Demetrios Eginitis (22 July 1862 - 13 March 1934)
Demetrios Eginitis was born in Athens and graduated from the famous Varvakeio School of Athens in 1879. In the same year, he began his studies in the Faculty of Physics and Mathematics in the Philosophical School at the University of Athens. He graduated in 1886 with a Doctor of Philosophy degree in mathematics (Stefanides, 1948). The Athens University’s Council for post-doctoral studies awarded him a scholarship so that he could take astronomy and mathematics classes at the Sorbonne in Paris. The following year, on 1 November 1887, he was accepted as an apprentice astronomer (élève astronome) at the meteorological observatory of Montsouris and, somewhat later, at the Paris Observatory, where he finally became a staff astronomer, in 1889.
When in France, Eginitis also worked at the Laboratory for Stellar Spectra in Salet, at the Physics Laboratory of Cornu, at the meteorological centre of Parc Saint Maur and at the Meudon Observatory. In addition, he worked outside Paris for a while, at the Observatory of Nice, and even outside of France, in Lockyer’s astronomical laboratory in England.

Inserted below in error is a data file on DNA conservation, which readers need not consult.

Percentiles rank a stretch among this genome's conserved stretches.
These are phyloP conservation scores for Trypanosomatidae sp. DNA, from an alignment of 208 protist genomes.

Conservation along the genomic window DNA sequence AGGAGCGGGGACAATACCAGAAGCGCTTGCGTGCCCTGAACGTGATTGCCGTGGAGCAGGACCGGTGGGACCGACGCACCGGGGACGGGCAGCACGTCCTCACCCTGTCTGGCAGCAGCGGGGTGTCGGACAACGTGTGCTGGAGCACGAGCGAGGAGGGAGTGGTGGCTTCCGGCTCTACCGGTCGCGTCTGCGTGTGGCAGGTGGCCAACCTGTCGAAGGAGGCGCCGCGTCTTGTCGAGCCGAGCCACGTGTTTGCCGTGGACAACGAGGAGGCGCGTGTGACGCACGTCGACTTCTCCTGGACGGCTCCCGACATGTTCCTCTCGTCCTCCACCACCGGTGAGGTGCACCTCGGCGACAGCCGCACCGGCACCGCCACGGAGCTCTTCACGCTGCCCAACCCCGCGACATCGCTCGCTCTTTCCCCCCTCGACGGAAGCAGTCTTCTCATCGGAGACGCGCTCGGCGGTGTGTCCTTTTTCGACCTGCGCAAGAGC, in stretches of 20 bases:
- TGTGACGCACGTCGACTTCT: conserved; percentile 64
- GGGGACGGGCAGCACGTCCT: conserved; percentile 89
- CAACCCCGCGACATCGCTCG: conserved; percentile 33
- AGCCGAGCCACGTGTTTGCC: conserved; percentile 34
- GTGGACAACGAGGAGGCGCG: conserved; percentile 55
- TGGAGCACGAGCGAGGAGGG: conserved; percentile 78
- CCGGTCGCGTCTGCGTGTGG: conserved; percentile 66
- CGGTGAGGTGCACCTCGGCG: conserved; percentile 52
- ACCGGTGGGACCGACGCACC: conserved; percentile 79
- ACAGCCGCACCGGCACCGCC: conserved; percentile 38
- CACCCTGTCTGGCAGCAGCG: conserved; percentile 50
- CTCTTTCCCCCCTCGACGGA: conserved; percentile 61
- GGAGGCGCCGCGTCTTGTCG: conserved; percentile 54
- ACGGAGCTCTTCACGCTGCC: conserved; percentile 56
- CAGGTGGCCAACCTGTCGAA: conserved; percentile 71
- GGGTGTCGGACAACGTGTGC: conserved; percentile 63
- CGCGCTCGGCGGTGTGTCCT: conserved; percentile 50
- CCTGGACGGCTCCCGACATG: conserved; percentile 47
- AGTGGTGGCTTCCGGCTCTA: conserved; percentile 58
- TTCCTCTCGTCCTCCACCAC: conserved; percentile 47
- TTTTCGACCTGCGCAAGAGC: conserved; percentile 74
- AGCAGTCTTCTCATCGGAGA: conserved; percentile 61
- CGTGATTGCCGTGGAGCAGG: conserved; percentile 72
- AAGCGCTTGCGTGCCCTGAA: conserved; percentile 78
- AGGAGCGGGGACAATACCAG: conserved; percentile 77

At the Paris Observatory, Eginitis worked diligently for two years with the meridian circle carrying out regular equatorial observations (i.e. measurements of the culmination of stars for mapping of the northern skies and determinations of the proper motion). He also observed asteroids and variable stars with the meridian telescope located in the western dome.
Eginitis became known for his classic treatise Sur la Stabilité du Système Solaire (On the Stability of the Solar System), in which he studied the secular variations (anomalies) of the semi-major axes of the planetary orbits. He submitted this in 1889 to the Paris Academy, where it was presented by Rear-Admiral Mouchez (the Director of Paris Observatory). In the same year, his treatise on celestial mechanics was published in the Annales de l’Observatoire de Paris, where for the first time Eginitis is referred to as a staff astronomer (astronome); this was an important career step for such a young man.